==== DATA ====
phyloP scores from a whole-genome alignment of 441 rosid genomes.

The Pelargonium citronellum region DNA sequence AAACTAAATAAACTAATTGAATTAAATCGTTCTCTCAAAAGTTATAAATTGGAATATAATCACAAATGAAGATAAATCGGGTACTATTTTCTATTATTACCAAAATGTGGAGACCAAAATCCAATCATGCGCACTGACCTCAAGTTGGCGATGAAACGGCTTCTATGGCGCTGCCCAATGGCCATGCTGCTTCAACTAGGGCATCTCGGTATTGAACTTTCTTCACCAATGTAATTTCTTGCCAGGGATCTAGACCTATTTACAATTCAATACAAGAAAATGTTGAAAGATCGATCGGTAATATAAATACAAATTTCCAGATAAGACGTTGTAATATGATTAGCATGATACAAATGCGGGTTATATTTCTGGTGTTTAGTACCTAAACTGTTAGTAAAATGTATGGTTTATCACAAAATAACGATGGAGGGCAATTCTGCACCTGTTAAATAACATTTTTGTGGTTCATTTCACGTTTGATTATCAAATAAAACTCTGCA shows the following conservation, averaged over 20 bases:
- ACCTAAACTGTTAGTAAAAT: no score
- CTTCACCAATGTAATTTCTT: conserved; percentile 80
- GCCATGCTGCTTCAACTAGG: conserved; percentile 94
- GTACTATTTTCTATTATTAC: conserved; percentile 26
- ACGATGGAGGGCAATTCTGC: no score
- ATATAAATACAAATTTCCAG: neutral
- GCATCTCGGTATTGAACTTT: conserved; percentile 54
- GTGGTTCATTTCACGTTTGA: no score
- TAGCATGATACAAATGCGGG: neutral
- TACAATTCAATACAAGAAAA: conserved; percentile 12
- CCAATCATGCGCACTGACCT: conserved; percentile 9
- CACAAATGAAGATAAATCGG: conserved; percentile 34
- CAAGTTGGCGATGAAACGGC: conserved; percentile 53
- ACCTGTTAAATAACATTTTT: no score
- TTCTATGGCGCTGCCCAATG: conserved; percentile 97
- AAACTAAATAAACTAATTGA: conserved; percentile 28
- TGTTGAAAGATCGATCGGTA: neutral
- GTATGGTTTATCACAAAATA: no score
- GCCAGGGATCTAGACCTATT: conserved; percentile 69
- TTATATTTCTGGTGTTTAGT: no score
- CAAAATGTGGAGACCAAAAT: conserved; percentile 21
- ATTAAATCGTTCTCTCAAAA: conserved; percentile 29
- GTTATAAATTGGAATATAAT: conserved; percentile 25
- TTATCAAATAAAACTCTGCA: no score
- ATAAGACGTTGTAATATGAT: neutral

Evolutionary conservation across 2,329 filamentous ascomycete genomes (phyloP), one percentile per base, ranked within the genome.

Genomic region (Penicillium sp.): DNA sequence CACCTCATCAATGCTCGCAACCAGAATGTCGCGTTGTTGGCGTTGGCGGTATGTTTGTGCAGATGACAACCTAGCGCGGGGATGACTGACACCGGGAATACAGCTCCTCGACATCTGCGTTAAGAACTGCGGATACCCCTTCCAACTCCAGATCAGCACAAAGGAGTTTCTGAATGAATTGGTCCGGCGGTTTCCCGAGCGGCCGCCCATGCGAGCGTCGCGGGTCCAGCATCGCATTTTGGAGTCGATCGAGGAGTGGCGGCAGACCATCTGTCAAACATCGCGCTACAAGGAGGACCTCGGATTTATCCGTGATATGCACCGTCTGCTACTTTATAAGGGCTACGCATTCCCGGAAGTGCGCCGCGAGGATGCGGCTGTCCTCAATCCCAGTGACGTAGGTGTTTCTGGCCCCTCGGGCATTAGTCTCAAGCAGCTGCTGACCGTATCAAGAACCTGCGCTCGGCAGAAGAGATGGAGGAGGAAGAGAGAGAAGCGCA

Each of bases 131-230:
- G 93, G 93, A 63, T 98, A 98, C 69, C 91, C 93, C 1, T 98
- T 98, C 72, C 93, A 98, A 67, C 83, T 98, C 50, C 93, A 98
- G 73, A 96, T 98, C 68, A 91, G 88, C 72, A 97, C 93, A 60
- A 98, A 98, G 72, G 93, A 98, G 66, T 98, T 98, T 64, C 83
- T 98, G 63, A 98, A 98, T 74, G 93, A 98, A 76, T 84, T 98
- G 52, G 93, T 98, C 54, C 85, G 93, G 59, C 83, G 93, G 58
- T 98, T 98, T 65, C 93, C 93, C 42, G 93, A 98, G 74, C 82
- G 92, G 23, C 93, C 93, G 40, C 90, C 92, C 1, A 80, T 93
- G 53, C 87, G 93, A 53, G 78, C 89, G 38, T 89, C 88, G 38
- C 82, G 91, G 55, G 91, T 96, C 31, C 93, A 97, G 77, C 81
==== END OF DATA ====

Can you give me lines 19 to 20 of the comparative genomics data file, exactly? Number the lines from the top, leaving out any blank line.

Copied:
- TGTTGAAAGATCGATCGGTA: neutral
- GTATGGTTTATCACAAAATA: no score